Ten random connection connections between Angela Lansbury and Australia

She was the distant cousin of Coral Lansbury, top Aussie radio writer, and mother of Malcolm Turnbull.

Coral Lansbury was a particularly colourful character – a brilliant woman who succeeded in many spheres including academia and radio drama. She had a colourful love life, giving birth to Malcolm out of wedlock (this was in the 1950s!) before marrying Malcolm’s dad, then leaving him. Angela and Coral weren’t cousin cousins – Coral was the daughter of Angela’s grandfather’s cousin – but the two knew each other. Apparently, in the mid-1980s Angela challenged Coral to write something other than academic tomes, resulting in four novels.

She played an Aussie on US TV in 1959’s The Grey Nurse Said Nothing by Sumner Locke Elliot

This was shot in New York where there weren’t a lot of Aussie actors. If ever there was an Australian story being filmed (it did happen), producers typically roped in Brits instead. I’ve written about this production. Lansbury plays a horny spinster, as they were known then.

Played an Aussie (ish) in the 1959 film version of Summer of the Seventeenth Doll

Film rights to the classic Australian play were bought by Hecht Hill Lancaster, who at one stage envisioned it as a vehicle for Burt Lancaster and Rita Hayworth, who had just been in Separate Tables. Enthusiasm for the project cooled after the play flopped on Broadway, resulting in HHL sending out a “second eleven” of stars – John Mills, Ernest Borgnine, Anne Baxter and Angela Lansbury. Lansbury’s fine in the film, by the way. It’s not a very good movie, but that’s more the fault of the script which makes idiotic changes. At least it was shot in Australia and Angela always said she had a good time here on location.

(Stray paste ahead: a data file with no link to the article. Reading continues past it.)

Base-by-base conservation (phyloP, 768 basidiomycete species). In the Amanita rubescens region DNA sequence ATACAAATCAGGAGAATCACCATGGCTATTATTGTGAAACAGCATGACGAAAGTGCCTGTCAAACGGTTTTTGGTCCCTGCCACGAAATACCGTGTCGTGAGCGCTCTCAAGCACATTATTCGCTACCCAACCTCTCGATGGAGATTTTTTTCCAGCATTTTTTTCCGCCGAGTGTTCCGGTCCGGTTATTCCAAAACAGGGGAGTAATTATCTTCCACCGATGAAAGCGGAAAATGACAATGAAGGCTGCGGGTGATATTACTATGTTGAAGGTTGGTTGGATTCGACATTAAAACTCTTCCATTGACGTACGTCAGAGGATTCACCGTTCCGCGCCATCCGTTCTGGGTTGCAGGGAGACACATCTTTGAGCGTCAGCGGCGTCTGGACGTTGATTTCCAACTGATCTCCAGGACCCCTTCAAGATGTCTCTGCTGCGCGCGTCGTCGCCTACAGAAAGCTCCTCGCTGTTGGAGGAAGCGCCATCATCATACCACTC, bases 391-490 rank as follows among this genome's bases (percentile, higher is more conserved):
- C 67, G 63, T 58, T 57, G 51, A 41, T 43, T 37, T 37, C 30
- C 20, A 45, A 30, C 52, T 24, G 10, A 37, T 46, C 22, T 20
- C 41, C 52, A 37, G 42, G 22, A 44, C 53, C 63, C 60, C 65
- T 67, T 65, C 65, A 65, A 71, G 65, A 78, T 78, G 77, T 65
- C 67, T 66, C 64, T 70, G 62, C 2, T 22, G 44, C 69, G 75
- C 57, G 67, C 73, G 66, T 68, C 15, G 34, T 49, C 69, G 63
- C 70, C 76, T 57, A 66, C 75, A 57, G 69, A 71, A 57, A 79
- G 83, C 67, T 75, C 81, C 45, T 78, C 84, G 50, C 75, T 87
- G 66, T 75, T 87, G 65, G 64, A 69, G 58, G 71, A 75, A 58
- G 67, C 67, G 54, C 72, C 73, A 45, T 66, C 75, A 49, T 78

Co-starred several times with Rod Taylor – some on 1950s TV (Verdict of Three) and some Murder She Wrote eps in the 1990s (where Rod played an Irishman).

Lansbury had a long-ranging professional association with Rod Taylor, spanning decades. Their work together on the Murder She Wrote episodes is delightful, and Lansbury appeared as a talking head in the documentary on Rod’s career, Pulling No Punches. Read about it here.

Co-starred against Peter Finch in In the Cool of the Day (1963).

A not particularly well remembered MGM flop from the 1960s, during that period where critics would routinely write “Angela Lansbury stole the show in her support role”, and she did, but she wouldn’t get leads, so she went off to Broadway.

Toured here in Driving Miss Daisy in 2013 opposite James Earl Jones.

I’m not sure if that play has been cancelled now, but it wasn’t back then. Here’s an article from the production at the time, where a lot of publicity was made about the Malcolm Turnbull angle.

She’s in the mini series The First Olympics: Athens 1896 (1984), which featured the Australian Olympian Edwin Flack as a character.

Flack is played by English actor Benedict Taylor.

In The Amorous Adventures of Moll Flanders (1965), she’s opposite Aussie Leo McKern.

Leo McKern appeared opposite everyone in the sixties, I know, but still, it’s worth mentioning. Here’s a clip from this Tom Jones knock off.

In a Randolph Scott Western (!) A Lawless Street (1955) she appears alongside Aussie Michael Pate.

Lansbury made a few programmers in the 1950s to pay the rent – swashbucklers, Westerns. Here, she is singing a song in a saloon, bless her. Never phoned it in, did Angela.

In a String of Beads (1954) for US TV opposite Aussie Ron Randell.

TV was Lansbury’s salvation in the 1950s – classy anthology dramas such as these, which adapts a Somerset Maugham Story. Angela gets romantic with Aussie heartthrob Ron Randell who I wrote about here.

You can see the whole thing here. Directed by William Cameron Menzies!

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